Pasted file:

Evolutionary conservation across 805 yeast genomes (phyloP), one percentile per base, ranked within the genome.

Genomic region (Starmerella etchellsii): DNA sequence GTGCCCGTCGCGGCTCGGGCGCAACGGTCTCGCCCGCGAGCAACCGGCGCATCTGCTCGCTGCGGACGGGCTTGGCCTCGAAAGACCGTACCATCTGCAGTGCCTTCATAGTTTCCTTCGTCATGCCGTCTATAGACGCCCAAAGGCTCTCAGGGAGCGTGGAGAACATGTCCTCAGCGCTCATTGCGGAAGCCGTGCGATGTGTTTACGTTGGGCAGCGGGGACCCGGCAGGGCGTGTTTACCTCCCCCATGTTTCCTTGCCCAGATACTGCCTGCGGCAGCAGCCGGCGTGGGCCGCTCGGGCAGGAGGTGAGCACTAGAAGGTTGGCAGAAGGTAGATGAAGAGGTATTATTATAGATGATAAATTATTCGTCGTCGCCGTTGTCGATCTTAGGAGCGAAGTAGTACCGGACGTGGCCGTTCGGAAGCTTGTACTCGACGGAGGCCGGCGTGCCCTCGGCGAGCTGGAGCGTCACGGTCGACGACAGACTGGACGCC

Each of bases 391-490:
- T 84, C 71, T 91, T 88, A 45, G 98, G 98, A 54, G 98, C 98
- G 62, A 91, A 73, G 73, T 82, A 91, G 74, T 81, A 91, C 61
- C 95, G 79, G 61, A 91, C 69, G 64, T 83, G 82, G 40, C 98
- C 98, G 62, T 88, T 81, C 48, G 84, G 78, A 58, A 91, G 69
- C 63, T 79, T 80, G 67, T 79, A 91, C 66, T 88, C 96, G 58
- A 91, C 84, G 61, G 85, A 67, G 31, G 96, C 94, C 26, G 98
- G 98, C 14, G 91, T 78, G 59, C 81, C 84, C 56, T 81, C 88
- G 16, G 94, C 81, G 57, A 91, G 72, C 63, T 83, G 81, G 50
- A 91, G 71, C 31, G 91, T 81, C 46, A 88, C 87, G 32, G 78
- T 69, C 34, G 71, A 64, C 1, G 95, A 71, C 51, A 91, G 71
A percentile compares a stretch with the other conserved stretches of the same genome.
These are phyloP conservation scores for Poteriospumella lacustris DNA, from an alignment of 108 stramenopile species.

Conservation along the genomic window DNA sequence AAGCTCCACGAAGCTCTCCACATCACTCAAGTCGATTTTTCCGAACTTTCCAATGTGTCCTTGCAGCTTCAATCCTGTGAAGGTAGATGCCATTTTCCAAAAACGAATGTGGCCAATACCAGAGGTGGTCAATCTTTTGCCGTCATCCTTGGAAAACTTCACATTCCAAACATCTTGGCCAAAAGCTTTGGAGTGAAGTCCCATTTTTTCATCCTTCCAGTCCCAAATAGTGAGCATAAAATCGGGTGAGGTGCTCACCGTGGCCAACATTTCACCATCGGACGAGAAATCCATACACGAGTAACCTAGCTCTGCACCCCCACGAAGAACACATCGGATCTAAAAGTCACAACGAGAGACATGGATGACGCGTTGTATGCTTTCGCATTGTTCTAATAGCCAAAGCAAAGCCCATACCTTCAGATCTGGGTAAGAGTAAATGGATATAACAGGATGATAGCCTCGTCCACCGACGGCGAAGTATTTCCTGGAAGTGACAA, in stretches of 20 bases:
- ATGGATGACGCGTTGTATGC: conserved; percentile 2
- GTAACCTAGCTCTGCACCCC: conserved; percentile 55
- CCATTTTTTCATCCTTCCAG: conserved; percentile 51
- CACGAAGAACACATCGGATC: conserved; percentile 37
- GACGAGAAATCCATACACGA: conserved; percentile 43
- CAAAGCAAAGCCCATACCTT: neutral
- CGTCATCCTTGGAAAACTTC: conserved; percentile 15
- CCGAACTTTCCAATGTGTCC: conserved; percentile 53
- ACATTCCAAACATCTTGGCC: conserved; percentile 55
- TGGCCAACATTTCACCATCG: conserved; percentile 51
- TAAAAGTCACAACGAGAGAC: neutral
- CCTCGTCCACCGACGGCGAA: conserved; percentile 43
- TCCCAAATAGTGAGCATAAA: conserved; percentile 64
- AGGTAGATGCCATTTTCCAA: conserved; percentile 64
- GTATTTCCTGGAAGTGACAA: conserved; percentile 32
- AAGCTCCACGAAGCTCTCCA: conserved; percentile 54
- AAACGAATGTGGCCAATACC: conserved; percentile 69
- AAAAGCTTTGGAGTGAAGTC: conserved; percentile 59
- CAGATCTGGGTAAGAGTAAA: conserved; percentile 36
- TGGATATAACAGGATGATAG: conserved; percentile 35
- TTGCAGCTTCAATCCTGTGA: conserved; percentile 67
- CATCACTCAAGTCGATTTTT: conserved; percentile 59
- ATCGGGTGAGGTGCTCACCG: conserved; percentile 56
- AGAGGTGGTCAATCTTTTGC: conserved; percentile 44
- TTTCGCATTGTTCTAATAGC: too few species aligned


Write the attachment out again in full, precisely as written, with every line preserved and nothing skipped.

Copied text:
Evolutionary conservation across 805 yeast genomes (phyloP), one percentile per base, ranked within the genome.

Genomic region (Starmerella etchellsii): DNA sequence GTGCCCGTCGCGGCTCGGGCGCAACGGTCTCGCCCGCGAGCAACCGGCGCATCTGCTCGCTGCGGACGGGCTTGGCCTCGAAAGACCGTACCATCTGCAGTGCCTTCATAGTTTCCTTCGTCATGCCGTCTATAGACGCCCAAAGGCTCTCAGGGAGCGTGGAGAACATGTCCTCAGCGCTCATTGCGGAAGCCGTGCGATGTGTTTACGTTGGGCAGCGGGGACCCGGCAGGGCGTGTTTACCTCCCCCATGTTTCCTTGCCCAGATACTGCCTGCGGCAGCAGCCGGCGTGGGCCGCTCGGGCAGGAGGTGAGCACTAGAAGGTTGGCAGAAGGTAGATGAAGAGGTATTATTATAGATGATAAATTATTCGTCGTCGCCGTTGTCGATCTTAGGAGCGAAGTAGTACCGGACGTGGCCGTTCGGAAGCTTGTACTCGACGGAGGCCGGCGTGCCCTCGGCGAGCTGGAGCGTCACGGTCGACGACAGACTGGACGCC

Each of bases 391-490:
- T 84, C 71, T 91, T 88, A 45, G 98, G 98, A 54, G 98, C 98
- G 62, A 91, A 73, G 73, T 82, A 91, G 74, T 81, A 91, C 61
- C 95, G 79, G 61, A 91, C 69, G 64, T 83, G 82, G 40, C 98
- C 98, G 62, T 88, T 81, C 48, G 84, G 78, A 58, A 91, G 69
- C 63, T 79, T 80, G 67, T 79, A 91, C 66, T 88, C 96, G 58
- A 91, C 84, G 61, G 85, A 67, G 31, G 96, C 94, C 26, G 98
- G 98, C 14, G 91, T 78, G 59, C 81, C 84, C 56, T 81, C 88
- G 16, G 94, C 81, G 57, A 91, G 72, C 63, T 83, G 81, G 50
- A 91, G 71, C 31, G 91, T 81, C 46, A 88, C 87, G 32, G 78
- T 69, C 34, G 71, A 64, C 1, G 95, A 71, C 51, A 91, G 71
A percentile compares a stretch with the other conserved stretches of the same genome.
These are phyloP conservation scores for Poteriospumella lacustris DNA, from an alignment of 108 stramenopile species.

Conservation along the genomic window DNA sequence AAGCTCCACGAAGCTCTCCACATCACTCAAGTCGATTTTTCCGAACTTTCCAATGTGTCCTTGCAGCTTCAATCCTGTGAAGGTAGATGCCATTTTCCAAAAACGAATGTGGCCAATACCAGAGGTGGTCAATCTTTTGCCGTCATCCTTGGAAAACTTCACATTCCAAACATCTTGGCCAAAAGCTTTGGAGTGAAGTCCCATTTTTTCATCCTTCCAGTCCCAAATAGTGAGCATAAAATCGGGTGAGGTGCTCACCGTGGCCAACATTTCACCATCGGACGAGAAATCCATACACGAGTAACCTAGCTCTGCACCCCCACGAAGAACACATCGGATCTAAAAGTCACAACGAGAGACATGGATGACGCGTTGTATGCTTTCGCATTGTTCTAATAGCCAAAGCAAAGCCCATACCTTCAGATCTGGGTAAGAGTAAATGGATATAACAGGATGATAGCCTCGTCCACCGACGGCGAAGTATTTCCTGGAAGTGACAA, in stretches of 20 bases:
- ATGGATGACGCGTTGTATGC: conserved; percentile 2
- GTAACCTAGCTCTGCACCCC: conserved; percentile 55
- CCATTTTTTCATCCTTCCAG: conserved; percentile 51
- CACGAAGAACACATCGGATC: conserved; percentile 37
- GACGAGAAATCCATACACGA: conserved; percentile 43
- CAAAGCAAAGCCCATACCTT: neutral
- CGTCATCCTTGGAAAACTTC: conserved; percentile 15
- CCGAACTTTCCAATGTGTCC: conserved; percentile 53
- ACATTCCAAACATCTTGGCC: conserved; percentile 55
- TGGCCAACATTTCACCATCG: conserved; percentile 51
- TAAAAGTCACAACGAGAGAC: neutral
- CCTCGTCCACCGACGGCGAA: conserved; percentile 43
- TCCCAAATAGTGAGCATAAA: conserved; percentile 64
- AGGTAGATGCCATTTTCCAA: conserved; percentile 64
- GTATTTCCTGGAAGTGACAA: conserved; percentile 32
- AAGCTCCACGAAGCTCTCCA: conserved; percentile 54
- AAACGAATGTGGCCAATACC: conserved; percentile 69
- AAAAGCTTTGGAGTGAAGTC: conserved; percentile 59
- CAGATCTGGGTAAGAGTAAA: conserved; percentile 36
- TGGATATAACAGGATGATAG: conserved; percentile 35
- TTGCAGCTTCAATCCTGTGA: conserved; percentile 67
- CATCACTCAAGTCGATTTTT: conserved; percentile 59
- ATCGGGTGAGGTGCTCACCG: conserved; percentile 56
- AGAGGTGGTCAATCTTTTGC: conserved; percentile 44
- TTTCGCATTGTTCTAATAGC: too few species aligned